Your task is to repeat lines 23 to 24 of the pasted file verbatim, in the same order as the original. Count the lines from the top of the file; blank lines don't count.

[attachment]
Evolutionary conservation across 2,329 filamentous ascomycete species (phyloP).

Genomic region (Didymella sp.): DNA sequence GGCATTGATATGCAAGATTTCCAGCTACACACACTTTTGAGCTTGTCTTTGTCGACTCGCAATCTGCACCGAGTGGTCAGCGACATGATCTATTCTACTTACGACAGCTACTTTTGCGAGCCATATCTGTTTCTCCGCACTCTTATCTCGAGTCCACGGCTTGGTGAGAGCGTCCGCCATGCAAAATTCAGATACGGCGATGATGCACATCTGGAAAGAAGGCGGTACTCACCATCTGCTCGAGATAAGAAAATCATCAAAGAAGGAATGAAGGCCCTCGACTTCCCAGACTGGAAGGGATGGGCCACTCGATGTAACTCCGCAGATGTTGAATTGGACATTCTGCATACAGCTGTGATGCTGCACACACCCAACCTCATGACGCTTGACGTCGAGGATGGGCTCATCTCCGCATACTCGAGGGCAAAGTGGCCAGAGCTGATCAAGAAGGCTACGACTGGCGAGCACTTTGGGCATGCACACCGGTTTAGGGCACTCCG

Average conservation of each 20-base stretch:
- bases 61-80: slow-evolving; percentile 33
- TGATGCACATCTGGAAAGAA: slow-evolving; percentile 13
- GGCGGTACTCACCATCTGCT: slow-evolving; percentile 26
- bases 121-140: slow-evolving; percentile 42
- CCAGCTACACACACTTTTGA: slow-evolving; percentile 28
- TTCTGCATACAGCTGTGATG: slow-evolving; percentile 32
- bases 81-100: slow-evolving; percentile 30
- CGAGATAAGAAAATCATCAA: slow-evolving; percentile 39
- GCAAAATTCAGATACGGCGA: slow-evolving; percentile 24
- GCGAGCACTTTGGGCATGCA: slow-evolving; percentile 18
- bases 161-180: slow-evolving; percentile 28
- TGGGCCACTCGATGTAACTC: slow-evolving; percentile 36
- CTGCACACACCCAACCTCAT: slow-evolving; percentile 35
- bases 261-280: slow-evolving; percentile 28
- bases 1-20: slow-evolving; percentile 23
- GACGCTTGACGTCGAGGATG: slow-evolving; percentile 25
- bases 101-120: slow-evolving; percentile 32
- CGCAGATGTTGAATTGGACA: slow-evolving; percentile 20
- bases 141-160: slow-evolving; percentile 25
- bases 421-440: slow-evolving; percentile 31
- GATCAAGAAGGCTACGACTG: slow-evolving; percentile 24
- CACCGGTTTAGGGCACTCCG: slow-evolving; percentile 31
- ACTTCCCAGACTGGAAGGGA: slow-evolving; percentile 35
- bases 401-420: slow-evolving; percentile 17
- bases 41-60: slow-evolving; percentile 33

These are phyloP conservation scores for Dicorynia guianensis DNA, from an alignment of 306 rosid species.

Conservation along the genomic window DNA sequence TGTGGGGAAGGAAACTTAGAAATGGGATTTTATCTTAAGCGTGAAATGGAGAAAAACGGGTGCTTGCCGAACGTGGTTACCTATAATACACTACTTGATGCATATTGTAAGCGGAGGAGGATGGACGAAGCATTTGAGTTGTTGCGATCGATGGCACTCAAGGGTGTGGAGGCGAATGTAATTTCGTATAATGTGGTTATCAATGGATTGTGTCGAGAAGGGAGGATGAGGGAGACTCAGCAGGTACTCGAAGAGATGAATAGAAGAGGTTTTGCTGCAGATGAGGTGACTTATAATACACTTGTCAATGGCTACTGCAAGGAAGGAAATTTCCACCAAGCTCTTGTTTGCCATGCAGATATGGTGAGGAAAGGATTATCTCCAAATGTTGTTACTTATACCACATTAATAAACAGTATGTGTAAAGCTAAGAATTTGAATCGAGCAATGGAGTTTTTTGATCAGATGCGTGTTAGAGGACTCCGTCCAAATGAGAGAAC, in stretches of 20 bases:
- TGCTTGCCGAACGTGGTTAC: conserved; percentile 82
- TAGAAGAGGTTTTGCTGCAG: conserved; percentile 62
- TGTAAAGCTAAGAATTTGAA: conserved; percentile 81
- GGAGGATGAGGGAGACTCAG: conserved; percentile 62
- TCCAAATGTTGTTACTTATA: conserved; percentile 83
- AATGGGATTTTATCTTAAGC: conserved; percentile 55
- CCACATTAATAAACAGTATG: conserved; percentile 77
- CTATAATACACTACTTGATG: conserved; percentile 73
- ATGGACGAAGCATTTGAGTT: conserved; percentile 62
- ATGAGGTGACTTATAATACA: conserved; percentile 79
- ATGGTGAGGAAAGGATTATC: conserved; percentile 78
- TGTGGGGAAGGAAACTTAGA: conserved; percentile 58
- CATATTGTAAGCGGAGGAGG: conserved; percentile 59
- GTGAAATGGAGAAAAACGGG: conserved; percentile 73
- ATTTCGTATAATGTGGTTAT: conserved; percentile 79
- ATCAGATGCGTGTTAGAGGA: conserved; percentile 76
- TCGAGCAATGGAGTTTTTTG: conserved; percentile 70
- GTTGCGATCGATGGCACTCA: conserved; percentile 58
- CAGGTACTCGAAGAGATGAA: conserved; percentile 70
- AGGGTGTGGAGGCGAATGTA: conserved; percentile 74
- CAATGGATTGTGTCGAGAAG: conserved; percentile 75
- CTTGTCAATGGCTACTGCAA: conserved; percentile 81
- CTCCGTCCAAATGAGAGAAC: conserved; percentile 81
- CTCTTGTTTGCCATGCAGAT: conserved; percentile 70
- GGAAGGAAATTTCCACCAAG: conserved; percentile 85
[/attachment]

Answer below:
- bases 421-440: slow-evolving; percentile 31
- GATCAAGAAGGCTACGACTG: slow-evolving; percentile 24